My brother went to Kazakhstan recently, and bought a Setar (or Rubab, or maybe it's a kashgar rabab) when he crossed through to Uzbekistan for a part of his trip. I think he got it in the city of Samarkand. It's a small rounded mandolin sized instrument, with four strings - which seem to have very different tunings, not mandolin like at all. From looking at Wikipedia, it looks like some of the strings are sympathetic strings, i.e. drone strings. Two drones and two strings that play mostly solos, punctuated by some fast strikes of the drones. In gamelan music it's the only free instrument, that only has to abide by the rule of stopping on the beat. As a rebab it's played with great style in the afghan city of Herat, in slowly reawakening musical traditions. It is played with a bow in general, and is considered to be the precursor of the violin. In the tradition of Uzbek and Kazakh people it's an instrument of great improvisation, which is only starting to show - as an actual forgotten classical tradition. It's a music which is of the same calibre as Hindustani classical at least - they share the same origins and this has also had the influence of Persian invasions and of the trade route through to other parts of Asia. It even ended up in andalusia and then came back - when spain was re-taken and many muslims moved east. It was really in the right place for a long time!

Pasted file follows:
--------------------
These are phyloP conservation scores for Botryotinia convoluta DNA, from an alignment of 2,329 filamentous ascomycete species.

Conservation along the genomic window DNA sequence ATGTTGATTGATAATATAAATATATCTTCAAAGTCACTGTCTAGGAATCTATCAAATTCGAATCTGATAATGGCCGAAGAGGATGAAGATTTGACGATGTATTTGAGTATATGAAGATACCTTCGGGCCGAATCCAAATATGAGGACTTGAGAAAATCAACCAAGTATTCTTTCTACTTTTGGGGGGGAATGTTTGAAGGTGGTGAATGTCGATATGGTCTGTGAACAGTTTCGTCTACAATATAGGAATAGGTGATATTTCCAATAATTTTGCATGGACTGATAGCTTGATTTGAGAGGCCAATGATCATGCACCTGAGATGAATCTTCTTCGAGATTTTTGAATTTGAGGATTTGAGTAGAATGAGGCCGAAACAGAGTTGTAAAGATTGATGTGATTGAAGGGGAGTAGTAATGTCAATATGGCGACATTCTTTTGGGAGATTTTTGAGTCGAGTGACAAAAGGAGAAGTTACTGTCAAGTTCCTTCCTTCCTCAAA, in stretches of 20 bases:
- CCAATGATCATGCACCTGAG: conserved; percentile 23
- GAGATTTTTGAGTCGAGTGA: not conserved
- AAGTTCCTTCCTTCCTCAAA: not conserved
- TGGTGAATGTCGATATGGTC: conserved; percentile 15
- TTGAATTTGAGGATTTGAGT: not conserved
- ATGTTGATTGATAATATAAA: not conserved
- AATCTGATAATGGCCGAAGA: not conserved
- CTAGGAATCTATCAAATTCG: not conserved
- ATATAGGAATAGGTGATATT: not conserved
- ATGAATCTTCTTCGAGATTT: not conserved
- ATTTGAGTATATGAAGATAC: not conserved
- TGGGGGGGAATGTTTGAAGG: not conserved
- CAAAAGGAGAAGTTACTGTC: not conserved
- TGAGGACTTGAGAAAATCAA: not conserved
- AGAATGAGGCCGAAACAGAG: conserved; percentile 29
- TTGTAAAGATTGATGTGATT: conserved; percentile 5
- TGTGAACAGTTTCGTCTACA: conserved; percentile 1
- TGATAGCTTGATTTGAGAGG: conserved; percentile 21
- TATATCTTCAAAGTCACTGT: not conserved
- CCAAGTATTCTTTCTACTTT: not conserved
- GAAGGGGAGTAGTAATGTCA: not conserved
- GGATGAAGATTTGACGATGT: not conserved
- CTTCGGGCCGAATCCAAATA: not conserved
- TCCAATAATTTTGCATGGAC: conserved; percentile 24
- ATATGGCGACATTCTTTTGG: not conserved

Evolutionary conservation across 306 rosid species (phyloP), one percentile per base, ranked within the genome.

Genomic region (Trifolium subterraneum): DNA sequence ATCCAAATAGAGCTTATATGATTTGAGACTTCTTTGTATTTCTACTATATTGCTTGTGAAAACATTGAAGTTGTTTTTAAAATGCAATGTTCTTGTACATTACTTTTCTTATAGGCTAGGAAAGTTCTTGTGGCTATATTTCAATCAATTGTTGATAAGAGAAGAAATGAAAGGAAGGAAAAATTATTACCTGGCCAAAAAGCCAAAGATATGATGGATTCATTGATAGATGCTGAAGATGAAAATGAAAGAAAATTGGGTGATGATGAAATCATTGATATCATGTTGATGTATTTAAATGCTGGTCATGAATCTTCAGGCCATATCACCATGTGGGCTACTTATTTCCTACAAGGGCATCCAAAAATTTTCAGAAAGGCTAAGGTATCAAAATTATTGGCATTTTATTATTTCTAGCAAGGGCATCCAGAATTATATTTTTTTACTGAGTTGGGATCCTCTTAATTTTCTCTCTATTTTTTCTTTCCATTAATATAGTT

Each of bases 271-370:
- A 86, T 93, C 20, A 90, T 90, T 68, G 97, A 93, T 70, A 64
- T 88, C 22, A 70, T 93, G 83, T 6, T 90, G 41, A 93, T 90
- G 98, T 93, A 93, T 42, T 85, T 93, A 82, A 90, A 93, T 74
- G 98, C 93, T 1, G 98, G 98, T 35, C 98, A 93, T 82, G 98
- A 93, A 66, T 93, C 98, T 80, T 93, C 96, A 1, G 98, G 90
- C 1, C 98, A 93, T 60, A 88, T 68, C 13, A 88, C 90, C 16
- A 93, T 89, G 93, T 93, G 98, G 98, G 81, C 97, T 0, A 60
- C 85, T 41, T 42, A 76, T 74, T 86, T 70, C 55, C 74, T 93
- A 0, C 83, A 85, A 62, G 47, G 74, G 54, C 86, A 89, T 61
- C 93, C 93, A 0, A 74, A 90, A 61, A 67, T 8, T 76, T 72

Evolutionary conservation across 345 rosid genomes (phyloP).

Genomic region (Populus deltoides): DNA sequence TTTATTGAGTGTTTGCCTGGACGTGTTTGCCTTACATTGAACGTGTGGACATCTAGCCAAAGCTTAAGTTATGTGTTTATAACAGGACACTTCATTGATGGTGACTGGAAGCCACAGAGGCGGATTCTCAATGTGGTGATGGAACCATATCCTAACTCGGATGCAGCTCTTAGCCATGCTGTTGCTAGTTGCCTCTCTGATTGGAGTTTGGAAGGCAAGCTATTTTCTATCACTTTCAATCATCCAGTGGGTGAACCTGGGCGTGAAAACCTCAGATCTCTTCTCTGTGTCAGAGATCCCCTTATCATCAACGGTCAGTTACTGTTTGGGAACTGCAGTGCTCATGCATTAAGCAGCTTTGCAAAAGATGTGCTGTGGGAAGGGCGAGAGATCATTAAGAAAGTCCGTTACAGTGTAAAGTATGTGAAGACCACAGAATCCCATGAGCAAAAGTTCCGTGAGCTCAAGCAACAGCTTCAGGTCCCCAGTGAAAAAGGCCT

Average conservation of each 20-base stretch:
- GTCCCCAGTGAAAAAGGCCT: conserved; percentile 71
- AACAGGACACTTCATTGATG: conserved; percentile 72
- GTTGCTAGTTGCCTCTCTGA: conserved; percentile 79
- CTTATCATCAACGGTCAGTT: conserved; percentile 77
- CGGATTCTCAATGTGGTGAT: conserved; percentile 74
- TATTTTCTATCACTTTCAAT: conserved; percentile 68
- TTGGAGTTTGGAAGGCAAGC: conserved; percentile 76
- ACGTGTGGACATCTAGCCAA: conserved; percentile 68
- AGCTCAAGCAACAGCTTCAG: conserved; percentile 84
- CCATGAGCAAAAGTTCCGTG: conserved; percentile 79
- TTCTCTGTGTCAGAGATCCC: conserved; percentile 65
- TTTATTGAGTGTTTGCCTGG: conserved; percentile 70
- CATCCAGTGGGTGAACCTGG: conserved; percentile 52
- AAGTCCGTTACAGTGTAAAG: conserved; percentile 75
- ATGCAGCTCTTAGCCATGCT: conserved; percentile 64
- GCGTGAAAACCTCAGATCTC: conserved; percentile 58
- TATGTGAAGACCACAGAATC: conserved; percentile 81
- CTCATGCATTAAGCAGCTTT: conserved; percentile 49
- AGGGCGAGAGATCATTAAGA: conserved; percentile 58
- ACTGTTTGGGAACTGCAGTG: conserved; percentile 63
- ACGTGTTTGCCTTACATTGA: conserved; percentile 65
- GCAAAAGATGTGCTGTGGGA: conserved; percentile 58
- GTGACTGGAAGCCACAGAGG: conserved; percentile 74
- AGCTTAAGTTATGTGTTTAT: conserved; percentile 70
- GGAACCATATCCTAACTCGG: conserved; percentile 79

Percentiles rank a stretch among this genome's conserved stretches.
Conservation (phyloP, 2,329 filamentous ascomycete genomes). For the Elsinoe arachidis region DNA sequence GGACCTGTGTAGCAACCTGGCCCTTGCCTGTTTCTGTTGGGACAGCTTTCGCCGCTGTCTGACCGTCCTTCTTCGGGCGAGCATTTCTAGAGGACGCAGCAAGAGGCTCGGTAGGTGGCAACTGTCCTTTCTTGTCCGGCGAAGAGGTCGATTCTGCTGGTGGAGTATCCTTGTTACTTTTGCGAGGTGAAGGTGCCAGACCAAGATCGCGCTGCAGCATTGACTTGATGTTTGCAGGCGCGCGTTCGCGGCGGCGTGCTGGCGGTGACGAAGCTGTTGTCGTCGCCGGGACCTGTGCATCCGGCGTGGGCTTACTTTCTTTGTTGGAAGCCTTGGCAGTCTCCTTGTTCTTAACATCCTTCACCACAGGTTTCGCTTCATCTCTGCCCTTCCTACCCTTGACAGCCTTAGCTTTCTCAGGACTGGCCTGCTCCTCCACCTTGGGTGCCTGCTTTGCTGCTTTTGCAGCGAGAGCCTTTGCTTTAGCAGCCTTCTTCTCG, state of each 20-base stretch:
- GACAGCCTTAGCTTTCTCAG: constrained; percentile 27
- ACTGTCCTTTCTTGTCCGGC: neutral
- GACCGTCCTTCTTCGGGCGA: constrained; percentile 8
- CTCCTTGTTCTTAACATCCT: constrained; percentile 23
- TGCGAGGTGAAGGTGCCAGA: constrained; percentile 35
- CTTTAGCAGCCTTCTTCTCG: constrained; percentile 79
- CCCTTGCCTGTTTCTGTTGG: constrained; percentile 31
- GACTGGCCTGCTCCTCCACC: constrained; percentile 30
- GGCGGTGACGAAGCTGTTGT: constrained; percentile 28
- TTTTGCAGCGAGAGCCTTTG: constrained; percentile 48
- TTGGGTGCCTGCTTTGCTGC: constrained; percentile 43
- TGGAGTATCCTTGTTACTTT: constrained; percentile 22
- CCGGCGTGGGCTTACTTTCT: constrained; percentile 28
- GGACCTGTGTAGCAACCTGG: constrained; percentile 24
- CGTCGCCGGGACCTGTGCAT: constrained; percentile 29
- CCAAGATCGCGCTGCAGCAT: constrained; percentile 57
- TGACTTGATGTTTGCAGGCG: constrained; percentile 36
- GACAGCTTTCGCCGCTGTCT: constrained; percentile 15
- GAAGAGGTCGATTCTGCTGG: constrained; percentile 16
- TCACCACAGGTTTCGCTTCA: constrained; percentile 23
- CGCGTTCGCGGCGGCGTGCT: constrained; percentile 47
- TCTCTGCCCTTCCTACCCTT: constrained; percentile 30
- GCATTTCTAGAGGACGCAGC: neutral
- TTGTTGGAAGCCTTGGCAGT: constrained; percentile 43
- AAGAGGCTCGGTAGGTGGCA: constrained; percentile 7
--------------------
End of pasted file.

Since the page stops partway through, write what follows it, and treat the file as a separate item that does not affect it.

But how to tune it. I've settled for C, F, E, A - the last two being quite a bit higher than the others. This is because of a description of the modern afghan version and because of another site talking about the tuning of the Rebec, it's medieval sister instrument. This page on the other hand says there's something weird about it.
On TV there would be shows where these people would improvise songs about the lady in the third row or about what you could text in to the show, and improvising musicians would make songs up on the spot. This follows a tradition of improvised storytelling and music, and a lot of horse riding. Now though, in Kazakhstan at least, they ride 4 by 4s. Oh and they wouldn't be very nice to Borat, so I wouldn't expect a reality tv program for him there any time soon.
Here's some more info on uzbek music
On his way across the border back to Uzbekistan my brother said there was general chaos and loads of people trying to get through. The Rebab got a bit damaged then. I have to see a friend's friend who knows a lot about strange instruments apparently, and take it to hobgoblin music or somewhere in bristol that repairs and fixes these kinds of things.
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